Denoument is another word for the "falling action" of a story. Literally it means "untie," and it refers to the part of the plot after the climax when the problems faced by the characters begin to resolve.
1. In a story about a serial killer, the killer has been identified and the police begin trying to bring closure for families and victims.
2. In a story about war, the war has ended, and those who have survived begin to try to piece their lives back together.
3. In a story about the growing up and experiencing a difficult situation-such as death-a young person attempts to understand why bad things happen and to try to learn from the experience.
Examples of Denoument in Literature
1. Romeo and Juliet-the families make amends and Romeo's father will erect a statue for Juliet.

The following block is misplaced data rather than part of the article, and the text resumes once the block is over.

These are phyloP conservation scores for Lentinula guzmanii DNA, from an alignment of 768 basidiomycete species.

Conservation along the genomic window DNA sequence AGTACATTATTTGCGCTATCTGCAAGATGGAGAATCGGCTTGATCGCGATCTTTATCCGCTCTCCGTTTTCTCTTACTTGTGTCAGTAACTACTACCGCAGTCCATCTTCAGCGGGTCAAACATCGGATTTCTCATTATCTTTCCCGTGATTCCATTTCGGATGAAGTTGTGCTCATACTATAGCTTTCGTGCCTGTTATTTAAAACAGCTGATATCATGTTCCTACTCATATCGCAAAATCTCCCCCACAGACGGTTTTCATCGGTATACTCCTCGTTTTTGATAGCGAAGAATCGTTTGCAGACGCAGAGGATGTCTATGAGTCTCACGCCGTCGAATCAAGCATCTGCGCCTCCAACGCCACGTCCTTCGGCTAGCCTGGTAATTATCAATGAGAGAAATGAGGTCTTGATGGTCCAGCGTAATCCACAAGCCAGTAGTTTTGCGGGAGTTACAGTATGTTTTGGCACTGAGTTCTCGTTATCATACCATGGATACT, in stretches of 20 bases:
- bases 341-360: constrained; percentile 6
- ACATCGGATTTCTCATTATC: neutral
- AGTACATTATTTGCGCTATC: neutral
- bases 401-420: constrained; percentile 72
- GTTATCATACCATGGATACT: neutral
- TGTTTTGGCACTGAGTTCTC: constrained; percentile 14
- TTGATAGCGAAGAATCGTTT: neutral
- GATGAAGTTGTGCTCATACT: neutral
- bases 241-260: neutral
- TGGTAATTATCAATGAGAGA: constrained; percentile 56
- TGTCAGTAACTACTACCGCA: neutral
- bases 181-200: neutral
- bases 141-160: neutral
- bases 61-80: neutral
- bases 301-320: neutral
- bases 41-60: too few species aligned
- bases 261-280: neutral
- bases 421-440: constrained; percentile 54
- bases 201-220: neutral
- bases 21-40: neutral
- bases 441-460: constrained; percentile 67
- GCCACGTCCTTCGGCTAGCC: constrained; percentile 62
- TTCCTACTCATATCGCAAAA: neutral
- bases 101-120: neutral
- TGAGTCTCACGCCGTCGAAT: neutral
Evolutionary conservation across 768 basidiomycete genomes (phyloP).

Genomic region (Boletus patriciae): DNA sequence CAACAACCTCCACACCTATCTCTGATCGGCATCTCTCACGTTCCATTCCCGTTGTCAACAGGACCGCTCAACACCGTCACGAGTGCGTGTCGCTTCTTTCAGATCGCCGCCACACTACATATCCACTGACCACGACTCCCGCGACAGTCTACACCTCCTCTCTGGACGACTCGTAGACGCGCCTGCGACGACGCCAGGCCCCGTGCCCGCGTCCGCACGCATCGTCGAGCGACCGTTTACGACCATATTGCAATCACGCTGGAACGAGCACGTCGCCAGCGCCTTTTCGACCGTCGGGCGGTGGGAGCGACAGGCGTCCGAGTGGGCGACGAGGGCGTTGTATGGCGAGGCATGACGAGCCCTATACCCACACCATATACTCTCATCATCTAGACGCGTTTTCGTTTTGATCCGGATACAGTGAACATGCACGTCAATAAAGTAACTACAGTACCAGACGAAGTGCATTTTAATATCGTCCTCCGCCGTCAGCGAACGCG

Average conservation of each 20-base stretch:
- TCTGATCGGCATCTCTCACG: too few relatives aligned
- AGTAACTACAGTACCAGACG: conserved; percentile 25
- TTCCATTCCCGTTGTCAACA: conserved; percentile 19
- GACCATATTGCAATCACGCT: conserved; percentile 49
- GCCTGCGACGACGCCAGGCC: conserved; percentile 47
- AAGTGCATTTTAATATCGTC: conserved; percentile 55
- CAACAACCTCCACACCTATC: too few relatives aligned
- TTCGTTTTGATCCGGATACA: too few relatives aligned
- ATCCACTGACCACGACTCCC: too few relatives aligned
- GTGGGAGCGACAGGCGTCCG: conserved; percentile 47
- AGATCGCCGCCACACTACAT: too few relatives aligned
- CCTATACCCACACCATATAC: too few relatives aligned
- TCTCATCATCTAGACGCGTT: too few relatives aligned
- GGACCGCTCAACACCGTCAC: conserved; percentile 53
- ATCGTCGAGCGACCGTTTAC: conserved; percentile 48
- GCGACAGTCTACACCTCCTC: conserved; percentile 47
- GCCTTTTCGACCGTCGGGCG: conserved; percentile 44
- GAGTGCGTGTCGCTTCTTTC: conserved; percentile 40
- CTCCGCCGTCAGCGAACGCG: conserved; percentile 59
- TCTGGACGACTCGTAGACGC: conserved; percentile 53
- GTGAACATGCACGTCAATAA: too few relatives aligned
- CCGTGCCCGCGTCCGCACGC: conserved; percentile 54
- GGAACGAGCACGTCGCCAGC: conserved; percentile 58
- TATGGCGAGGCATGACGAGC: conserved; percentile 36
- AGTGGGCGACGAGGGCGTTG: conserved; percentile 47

2. The Hunger Games Series-ends with the marriage of Katniss and Peeta.
3. To Kill a Mockingbird-after the trial of Tom and being attacked by Mr. Ewell, Scout feels empathy for Boo Radley, who saved her and Jem.
4. Julius Caesar-Brutus and Caesar make a suicide pact after Portia dies.
5. Beowulf-Beowulf is injured and dies, but he also slays the dragon as his last act.
6. Wuthering Heights-Heathcliffe fulfills his goal of being master of both estates, but has lost everyone he loves, and then he dies.